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Poland’s Controversial Law on Work of Constitutional Tribunal Comes Into Force

Poland’s controversial law concerning the country's Constitutional Tribunal and its decision-making came into force on Tuesday.

WARSAW (Sputnik) — On July 31, Polish President Andrzej Duda signed a new law concerning the Constitutional Tribunal, the country's top legislative court, stipulating 11 out of 15 Constitutional Tribunal judges must vote, while a review the constitutionality of a law can be made with only five judges.

The bill also enacts a so called "blocking minority" — if four judges vote against a motion during, it could hamper its passing.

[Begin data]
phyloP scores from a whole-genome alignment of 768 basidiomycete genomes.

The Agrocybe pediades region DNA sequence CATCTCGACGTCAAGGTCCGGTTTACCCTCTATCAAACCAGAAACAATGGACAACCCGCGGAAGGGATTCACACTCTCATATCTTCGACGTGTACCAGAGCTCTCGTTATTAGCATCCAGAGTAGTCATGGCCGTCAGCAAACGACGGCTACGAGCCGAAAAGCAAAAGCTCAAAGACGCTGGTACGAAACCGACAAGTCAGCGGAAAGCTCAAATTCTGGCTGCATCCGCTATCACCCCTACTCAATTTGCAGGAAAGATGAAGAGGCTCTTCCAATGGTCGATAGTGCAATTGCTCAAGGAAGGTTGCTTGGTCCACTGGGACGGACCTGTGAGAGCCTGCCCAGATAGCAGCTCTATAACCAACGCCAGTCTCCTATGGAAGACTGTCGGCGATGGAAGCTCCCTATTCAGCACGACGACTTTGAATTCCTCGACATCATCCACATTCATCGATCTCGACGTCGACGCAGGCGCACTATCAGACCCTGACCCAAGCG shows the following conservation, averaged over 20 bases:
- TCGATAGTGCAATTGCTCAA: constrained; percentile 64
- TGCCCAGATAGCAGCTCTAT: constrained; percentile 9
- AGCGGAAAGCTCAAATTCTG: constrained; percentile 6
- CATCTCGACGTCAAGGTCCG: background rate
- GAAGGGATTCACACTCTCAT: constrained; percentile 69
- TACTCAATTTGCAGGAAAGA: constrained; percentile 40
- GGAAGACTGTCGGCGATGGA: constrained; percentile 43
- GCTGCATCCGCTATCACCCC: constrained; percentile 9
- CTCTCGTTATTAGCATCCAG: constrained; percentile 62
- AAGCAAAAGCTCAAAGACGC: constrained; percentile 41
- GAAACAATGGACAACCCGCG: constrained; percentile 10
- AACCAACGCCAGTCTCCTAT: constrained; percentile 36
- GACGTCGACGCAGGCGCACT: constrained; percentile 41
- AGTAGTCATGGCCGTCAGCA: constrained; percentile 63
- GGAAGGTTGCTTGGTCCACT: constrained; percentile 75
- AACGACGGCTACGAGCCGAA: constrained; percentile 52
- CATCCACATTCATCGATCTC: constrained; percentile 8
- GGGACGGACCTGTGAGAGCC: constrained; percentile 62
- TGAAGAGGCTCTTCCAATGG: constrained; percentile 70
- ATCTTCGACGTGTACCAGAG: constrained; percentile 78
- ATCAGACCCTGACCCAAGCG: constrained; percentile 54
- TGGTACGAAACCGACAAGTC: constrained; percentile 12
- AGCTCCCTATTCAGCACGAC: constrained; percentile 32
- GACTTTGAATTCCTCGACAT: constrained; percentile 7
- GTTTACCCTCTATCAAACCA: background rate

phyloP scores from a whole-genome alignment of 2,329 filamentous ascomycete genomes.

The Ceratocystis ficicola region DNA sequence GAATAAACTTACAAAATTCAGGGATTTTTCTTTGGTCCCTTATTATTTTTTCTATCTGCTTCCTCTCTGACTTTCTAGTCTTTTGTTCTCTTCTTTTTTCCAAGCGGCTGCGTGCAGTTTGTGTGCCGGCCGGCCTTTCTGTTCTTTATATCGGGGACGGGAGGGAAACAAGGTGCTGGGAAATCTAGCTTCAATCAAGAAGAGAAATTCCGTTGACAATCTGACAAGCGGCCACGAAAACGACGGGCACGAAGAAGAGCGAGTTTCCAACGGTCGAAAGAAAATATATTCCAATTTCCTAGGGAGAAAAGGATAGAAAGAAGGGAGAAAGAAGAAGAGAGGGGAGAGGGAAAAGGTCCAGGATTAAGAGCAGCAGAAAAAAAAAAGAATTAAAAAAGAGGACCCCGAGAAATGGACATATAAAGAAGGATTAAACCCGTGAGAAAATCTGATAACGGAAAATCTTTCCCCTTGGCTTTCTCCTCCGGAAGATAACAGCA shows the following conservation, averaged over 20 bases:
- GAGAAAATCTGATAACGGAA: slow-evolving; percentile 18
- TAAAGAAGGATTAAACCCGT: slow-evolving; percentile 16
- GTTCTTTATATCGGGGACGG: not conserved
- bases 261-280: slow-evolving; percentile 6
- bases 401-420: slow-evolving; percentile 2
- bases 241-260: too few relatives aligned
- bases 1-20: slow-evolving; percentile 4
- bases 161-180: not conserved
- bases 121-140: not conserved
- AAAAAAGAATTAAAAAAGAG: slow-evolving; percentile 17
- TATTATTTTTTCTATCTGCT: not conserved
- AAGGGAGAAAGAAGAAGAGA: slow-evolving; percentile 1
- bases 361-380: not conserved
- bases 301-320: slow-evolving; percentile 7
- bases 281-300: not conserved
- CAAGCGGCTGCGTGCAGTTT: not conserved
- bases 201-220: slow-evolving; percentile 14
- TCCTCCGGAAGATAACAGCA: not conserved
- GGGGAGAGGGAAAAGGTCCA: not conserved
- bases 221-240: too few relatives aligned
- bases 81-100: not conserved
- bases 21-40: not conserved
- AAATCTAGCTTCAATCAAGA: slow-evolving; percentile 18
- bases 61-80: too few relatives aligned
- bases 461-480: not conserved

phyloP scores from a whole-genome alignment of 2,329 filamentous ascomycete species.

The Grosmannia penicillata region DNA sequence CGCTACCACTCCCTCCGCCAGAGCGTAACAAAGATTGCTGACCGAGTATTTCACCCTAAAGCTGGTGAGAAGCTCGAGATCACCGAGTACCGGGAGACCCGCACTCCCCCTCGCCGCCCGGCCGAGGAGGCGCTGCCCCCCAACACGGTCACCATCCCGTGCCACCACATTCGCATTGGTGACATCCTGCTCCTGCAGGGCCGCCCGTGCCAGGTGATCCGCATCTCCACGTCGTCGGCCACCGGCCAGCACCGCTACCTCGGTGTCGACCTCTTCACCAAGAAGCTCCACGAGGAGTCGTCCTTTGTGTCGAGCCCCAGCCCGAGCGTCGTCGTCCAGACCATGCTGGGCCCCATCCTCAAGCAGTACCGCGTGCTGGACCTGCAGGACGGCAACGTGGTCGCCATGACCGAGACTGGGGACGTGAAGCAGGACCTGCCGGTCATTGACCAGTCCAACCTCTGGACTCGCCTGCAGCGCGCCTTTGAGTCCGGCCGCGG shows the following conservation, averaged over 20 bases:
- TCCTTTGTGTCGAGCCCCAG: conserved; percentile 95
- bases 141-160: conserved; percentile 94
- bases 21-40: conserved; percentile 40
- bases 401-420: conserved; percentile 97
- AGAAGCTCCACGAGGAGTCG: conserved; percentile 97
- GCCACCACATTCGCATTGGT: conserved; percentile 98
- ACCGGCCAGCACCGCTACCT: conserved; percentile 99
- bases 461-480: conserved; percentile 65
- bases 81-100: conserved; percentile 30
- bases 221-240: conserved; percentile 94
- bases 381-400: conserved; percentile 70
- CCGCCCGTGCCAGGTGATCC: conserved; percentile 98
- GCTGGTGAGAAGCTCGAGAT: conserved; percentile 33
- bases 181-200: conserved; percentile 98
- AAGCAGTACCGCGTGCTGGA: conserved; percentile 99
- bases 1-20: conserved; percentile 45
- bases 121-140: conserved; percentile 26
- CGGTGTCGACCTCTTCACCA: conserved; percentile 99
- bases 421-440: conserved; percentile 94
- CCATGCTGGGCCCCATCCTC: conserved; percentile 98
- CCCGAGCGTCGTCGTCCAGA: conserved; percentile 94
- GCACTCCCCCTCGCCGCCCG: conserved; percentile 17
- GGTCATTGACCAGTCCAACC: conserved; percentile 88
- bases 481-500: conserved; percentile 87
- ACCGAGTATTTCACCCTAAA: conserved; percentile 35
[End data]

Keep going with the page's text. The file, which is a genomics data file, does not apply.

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However, earlier this month, the Constitutional Tribunal ruled that 10 articles of the new law regulating its work were partially inconsistent with the country's constitution. The tribunal ruled in particular that the ability to block  court decisions by four judges contradicted the country's constitution.

Reforms to Poland’s Constitutional Tribunal proposed by the ruling Law and Justice (PiS) party have been met with international opprobrium and have sparked internal protests.

In March, the Council of Europe’s advisory panel, known as the Venice Commission, said that the reform of the Constitutional Tribunal, as well as other legislation passed by Poland's ruling party was a threat to democracy and rule of law in Poland.

On July 27, the European Commission set out its concerns and recommendations on how to address a constitutional crisis in Poland, giving it three months to make the Constitutional Tribunal compliant with EU regulations.

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